- Despite its high insurance rates, it is still considered middle-of-the-road compared to the other Canadian provinces.
Newfoundland & Labrador – $1,168 Average Annual Premium
Even though Newfoundland and Labrador have a comparatively small population, they have experienced some of the biggest rate jumps in the country.
This is because this province operates under the “tort” system, where you can sue an at-fault driver for injuries, lost wages, and other damages.
- Rising rates are largely blamed on an increase in accident claims and vehicle-related lawsuits.
- Newfoundland and Labrador offer only private insurance options, so rates are competitive.
Saskatchewan – $1,235 Average Annual Premium
Saskatchewan relies on a provincially-run insurance agency, so there is no shopping around in this province as well.
Plus, all drivers are required to carry third-party liability insurance up to $200,000.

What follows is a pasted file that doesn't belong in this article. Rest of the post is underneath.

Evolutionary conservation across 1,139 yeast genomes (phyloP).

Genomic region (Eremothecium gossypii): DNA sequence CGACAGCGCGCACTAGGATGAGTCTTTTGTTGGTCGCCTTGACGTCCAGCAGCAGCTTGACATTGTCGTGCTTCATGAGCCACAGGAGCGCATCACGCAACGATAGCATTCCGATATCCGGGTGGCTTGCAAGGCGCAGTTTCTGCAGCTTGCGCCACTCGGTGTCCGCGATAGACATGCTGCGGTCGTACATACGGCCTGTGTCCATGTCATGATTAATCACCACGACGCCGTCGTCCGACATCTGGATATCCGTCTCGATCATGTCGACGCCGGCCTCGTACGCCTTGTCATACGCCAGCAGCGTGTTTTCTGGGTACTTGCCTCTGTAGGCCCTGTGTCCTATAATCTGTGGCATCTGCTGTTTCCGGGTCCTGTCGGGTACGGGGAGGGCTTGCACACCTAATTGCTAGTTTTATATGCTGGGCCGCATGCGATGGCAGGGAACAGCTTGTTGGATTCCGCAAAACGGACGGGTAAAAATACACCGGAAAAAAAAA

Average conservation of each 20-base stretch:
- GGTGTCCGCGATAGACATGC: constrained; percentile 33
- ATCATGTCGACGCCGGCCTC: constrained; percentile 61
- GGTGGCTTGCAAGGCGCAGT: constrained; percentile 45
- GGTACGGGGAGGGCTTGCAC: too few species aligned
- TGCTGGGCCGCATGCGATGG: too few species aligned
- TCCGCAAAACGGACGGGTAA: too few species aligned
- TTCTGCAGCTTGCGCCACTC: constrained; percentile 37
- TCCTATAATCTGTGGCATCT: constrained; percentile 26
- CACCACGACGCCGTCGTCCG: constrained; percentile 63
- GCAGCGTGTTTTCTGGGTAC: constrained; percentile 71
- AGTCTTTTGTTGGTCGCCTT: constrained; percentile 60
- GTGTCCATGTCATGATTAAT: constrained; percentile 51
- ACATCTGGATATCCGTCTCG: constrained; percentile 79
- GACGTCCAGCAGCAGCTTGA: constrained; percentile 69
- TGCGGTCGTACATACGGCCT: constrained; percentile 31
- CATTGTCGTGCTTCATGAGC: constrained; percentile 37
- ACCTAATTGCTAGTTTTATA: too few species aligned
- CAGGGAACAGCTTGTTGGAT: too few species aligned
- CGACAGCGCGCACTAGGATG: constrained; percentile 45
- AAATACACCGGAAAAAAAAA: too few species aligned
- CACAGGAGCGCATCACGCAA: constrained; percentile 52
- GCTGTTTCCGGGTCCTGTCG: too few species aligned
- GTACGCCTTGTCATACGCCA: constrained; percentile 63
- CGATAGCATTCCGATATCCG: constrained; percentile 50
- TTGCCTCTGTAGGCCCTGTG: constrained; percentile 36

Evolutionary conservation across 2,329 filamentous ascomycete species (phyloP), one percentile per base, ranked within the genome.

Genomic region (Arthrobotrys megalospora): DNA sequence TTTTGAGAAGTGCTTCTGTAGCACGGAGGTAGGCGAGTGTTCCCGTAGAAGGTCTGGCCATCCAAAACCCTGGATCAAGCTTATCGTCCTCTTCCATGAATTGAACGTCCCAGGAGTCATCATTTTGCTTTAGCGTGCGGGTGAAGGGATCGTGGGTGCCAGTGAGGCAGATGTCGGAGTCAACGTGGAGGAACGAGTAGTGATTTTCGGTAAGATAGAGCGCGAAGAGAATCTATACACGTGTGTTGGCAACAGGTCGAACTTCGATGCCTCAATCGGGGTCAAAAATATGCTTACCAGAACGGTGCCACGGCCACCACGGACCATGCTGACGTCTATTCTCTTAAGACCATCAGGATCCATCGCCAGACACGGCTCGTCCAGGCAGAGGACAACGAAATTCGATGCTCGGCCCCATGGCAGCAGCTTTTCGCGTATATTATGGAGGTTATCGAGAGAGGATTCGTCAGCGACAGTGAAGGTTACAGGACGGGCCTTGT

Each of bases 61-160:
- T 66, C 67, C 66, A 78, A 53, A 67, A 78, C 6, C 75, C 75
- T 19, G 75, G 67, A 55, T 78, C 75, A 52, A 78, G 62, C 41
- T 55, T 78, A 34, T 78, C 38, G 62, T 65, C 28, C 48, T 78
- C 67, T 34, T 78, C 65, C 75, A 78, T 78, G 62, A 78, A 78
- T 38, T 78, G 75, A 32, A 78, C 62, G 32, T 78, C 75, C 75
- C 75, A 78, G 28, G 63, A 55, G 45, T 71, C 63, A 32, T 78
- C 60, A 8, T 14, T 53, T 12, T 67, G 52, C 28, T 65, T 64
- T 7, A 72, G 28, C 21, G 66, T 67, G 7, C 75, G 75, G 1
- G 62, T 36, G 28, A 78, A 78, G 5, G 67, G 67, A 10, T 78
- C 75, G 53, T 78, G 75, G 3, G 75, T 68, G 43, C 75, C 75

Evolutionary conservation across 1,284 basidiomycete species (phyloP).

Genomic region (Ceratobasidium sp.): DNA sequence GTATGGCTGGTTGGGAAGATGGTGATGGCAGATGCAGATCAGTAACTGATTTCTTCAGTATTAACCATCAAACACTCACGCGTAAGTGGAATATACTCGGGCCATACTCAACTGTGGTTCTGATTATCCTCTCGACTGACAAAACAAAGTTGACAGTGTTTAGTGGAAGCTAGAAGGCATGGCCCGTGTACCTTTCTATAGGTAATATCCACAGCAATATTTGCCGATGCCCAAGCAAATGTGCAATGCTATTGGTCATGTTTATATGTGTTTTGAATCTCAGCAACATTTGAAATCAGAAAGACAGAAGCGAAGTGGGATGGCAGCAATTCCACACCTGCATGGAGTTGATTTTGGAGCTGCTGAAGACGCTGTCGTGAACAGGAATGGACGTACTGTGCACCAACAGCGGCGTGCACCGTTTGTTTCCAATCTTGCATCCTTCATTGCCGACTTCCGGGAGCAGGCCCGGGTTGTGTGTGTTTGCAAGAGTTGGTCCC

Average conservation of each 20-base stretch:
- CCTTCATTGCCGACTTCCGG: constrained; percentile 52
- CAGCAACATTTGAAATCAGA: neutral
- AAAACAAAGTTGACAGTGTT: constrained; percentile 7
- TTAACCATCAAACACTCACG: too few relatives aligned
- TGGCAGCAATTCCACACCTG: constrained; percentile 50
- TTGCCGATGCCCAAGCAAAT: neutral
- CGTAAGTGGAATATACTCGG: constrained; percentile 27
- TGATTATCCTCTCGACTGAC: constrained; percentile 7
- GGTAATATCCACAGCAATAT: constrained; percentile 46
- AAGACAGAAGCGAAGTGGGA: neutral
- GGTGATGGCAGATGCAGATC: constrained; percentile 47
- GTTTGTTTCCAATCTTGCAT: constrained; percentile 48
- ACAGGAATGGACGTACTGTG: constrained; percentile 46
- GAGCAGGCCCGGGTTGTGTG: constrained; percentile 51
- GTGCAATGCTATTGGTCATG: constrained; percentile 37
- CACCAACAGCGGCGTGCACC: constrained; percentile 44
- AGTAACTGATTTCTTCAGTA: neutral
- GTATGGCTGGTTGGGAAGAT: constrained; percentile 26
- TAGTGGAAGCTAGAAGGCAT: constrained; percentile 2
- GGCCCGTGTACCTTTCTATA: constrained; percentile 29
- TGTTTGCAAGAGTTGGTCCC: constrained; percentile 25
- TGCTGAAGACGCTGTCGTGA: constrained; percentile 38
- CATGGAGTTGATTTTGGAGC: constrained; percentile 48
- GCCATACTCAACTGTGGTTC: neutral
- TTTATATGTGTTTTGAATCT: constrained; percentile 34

- Saskatchewan only takes driving records into consideration when determining rates – they do not consider age, gender, or location.
- A significant portion of Saskatchewan drivers are considered to be underinsured.
Alberta – $1,316 Average Annual Premium
Alberta car insurance rates are the third most expensive in Canada, experiencing a $300 increase since 2015.
- Insurance expenses only account for 2.7% of disposable income.
- Previously, insurers could only face a rate increase of 5% per year, but this cap was removed in 2019.
Ontario – $1,528 Average Annual Premium
Ontario is one of the most populated provinces in Canada and the second most expensive when it comes to auto insurance.